The medications we prescribe are designed to reduce anxiety by acting on neurotransmitters in the brain. In the past, more sedative drugs were used to manage behaviour, however we have long since moved on from this practice.
Often when animals are appropriately medicated they are better able to relax and this can look a little like sedation. Many anxious dogs aren’t able to relax on their own, and don’t get enough sleep without the help of medication.
A good trick to check if your dog is sedated or just relaxed is to see if they will engage in a fun activity with you.
Many people worry that giving medication will change their pets personality. Your personality exists when you are calm and in your “thinking” brain. The medications we use aim to slow down or prevent the activation of a pet’s “danger” brain. By giving our patients tools to stay in their thinking brain, we allow their personality to shine through even more.
A lot of animals we see have behavioural problems stemming from anxiety and fear. These animals are highly aroused and spend a lot of their time in their “danger” brain, unable to think or choose the behaviour they express. These pets struggle to learn, because they are constantly over their threshold. We use medication to improve resilience, and restore animals to their “thinking” brains, allowing them to learn.
This goes along side myth #3, medications are not an admission of failure, rather a helpful and often necessary tool in training dogs with anxiety disorders or fears. We don’t use medications to cure behavioural problems, and pets will still need lots of gentle and empathetic training to overcome their anxiety-driven behaviours.
Often medications are reached for after everything else has failed. This can lead to pet owners trying a number of potentially harmful methods to control an animal’s behaviour without accepting that the behaviour is driven by fear and anxiety and not disobedience. By getting an accurate diagnosis and utilising medication early on we more easily manage behavioural problems. The longer an animal goes before receiving appropriate care, the harder things can be to treat as the pathways in their brain strengthen with every opportunity they have to practise a behaviour.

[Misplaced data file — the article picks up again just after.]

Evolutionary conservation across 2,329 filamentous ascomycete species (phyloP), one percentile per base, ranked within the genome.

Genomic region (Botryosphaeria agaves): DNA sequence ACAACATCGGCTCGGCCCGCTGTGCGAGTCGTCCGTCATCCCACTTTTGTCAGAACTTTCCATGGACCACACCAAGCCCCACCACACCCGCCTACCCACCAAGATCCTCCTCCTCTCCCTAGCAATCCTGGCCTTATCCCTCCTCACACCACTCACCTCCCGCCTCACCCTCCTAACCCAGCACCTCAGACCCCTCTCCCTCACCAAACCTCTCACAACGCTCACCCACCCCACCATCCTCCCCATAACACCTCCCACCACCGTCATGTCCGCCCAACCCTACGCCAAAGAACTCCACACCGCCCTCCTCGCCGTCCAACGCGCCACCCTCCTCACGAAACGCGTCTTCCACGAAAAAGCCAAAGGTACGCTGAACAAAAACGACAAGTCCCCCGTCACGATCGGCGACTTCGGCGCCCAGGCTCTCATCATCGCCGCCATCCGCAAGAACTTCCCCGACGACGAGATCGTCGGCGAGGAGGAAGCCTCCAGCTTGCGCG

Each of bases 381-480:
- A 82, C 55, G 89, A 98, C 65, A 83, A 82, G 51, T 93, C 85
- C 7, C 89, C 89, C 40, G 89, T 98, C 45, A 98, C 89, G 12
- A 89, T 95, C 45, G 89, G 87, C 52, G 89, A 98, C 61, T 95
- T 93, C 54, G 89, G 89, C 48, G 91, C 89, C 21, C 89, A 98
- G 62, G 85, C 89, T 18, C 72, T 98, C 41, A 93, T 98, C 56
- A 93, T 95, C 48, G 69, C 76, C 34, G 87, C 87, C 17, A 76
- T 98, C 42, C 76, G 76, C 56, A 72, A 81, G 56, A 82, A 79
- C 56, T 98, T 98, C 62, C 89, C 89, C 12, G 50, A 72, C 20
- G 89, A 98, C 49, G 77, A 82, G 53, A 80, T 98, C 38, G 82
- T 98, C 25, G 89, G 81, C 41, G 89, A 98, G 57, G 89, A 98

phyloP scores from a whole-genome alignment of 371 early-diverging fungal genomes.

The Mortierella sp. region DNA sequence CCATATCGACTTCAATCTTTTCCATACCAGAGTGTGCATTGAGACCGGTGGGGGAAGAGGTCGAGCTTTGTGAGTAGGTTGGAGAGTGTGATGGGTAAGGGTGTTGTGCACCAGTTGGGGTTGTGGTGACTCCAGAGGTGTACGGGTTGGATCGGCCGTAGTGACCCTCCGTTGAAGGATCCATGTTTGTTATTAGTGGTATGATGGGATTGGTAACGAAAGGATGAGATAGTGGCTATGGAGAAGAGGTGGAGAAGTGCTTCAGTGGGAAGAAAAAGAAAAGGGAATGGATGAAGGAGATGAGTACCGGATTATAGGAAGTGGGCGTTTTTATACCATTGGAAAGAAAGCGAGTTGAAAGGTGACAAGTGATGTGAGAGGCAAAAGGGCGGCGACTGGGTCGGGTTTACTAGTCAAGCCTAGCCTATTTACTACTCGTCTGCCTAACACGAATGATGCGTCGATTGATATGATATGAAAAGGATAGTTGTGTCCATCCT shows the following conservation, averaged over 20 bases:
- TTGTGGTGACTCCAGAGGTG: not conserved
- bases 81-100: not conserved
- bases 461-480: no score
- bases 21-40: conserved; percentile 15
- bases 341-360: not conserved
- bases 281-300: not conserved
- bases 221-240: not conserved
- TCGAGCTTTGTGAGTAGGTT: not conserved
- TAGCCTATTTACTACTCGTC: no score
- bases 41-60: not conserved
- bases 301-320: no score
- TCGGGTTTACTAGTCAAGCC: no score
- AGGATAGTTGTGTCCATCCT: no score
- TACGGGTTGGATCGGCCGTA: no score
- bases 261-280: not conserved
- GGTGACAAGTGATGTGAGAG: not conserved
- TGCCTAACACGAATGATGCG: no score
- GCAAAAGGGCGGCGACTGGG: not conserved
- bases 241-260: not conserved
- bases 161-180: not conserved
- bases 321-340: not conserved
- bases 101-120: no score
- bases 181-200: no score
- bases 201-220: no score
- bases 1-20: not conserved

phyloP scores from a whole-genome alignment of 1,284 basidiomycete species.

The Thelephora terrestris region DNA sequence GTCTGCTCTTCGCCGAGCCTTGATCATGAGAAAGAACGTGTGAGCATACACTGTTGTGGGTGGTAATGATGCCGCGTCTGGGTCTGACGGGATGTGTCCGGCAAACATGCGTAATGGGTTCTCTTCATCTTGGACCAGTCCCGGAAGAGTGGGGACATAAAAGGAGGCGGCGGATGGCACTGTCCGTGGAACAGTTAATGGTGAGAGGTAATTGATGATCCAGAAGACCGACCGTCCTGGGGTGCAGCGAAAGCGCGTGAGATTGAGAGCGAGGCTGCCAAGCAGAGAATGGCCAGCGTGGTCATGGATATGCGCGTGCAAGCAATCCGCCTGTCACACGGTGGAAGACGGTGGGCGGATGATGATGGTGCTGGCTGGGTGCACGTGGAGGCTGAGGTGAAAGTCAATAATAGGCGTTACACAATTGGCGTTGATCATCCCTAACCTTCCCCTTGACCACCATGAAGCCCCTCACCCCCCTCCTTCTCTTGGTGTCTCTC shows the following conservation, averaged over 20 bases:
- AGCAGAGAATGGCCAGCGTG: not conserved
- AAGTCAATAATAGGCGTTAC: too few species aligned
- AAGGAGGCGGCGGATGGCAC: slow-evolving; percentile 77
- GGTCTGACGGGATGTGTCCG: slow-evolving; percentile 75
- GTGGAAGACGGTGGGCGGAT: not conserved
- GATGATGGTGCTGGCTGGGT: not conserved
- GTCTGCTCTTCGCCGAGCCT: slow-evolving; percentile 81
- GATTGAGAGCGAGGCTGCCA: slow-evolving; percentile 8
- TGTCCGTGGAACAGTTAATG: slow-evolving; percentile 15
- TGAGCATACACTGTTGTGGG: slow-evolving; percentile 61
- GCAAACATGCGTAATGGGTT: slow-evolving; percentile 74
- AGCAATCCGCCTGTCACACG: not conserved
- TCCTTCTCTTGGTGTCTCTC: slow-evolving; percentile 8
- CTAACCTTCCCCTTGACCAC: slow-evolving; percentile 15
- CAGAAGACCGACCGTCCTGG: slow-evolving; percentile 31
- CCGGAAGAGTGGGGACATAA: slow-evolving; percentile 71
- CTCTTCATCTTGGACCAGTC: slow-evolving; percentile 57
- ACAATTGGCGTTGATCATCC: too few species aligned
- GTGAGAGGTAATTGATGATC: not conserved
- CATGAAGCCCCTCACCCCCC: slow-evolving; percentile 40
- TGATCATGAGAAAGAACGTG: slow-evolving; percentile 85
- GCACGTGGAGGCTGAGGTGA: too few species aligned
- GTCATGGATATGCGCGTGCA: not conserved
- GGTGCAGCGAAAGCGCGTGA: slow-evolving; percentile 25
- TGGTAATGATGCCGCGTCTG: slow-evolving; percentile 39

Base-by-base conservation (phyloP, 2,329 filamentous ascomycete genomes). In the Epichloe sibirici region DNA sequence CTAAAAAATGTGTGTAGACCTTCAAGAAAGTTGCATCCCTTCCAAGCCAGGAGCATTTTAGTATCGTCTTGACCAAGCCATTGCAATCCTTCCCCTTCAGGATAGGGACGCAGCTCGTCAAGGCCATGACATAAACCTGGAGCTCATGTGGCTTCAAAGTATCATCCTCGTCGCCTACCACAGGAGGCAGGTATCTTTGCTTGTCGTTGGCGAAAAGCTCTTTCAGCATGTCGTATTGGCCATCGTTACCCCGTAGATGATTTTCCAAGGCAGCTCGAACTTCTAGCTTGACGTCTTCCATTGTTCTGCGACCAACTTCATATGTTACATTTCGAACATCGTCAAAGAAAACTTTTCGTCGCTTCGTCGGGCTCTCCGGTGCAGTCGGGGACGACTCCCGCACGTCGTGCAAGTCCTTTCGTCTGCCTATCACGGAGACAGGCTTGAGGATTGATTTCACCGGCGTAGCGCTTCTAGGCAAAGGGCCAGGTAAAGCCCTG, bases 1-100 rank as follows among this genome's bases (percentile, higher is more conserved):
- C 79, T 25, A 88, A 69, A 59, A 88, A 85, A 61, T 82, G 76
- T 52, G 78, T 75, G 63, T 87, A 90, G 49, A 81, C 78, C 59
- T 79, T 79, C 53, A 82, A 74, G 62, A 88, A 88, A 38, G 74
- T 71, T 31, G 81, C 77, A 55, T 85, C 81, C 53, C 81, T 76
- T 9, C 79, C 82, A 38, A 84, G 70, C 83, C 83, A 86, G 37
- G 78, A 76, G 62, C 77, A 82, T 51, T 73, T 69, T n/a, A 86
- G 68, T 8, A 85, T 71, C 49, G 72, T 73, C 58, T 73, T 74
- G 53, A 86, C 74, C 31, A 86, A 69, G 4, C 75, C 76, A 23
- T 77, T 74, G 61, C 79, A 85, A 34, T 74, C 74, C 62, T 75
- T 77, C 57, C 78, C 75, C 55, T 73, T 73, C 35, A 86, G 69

Anxiety disorders are considered to be chronic illnesses that require ongoing management. The medications we use reduce an animal’s feelings of stress and anxiety, allowing their brains to function more typically. This then allows for behavioural modification training to take place. Think of it in the same way as a condition like diabetes; animals with diabetes are managed with insulin injections to keep their body functioning normally, they are also encouraged to follow a healthy diet and get regular exercise.
Over time, some animals may require less medication as they develop more coping strategies. But this isn’t the case for every animal. We assess our patients on a case by case basis to ensure they are getting appropriate ongoing care. Many people ask how long their pet will require medication, it is impossible to know from the outset of treatment whether medications will be ongoing or not.
There is a huge array of available medications for treating anxiety disorders in animals, and they don’t work the same for every pet. We choose the medication based on the individual circumstance of each patient; we take into consideration how the animal behaves, what their triggers are, and any other contributing factors like age or ongoing illness.
Even then we don’t always find the right medication straight away, and may need to change down the track. Unfortunately there is no blood test available to tell us which medication to choose (yet).
All medication has the potential to cause side effects, however in common anti-anxiety medications these side effects are seen very early in the course of treatment and can be managed appropriately. The medications we use have no long term effects on the body, we do recommend regular blood tests, but this is to ensure that nothing else is going on in the body that may impact your pet’s ability to break down and use the medication they are taking.
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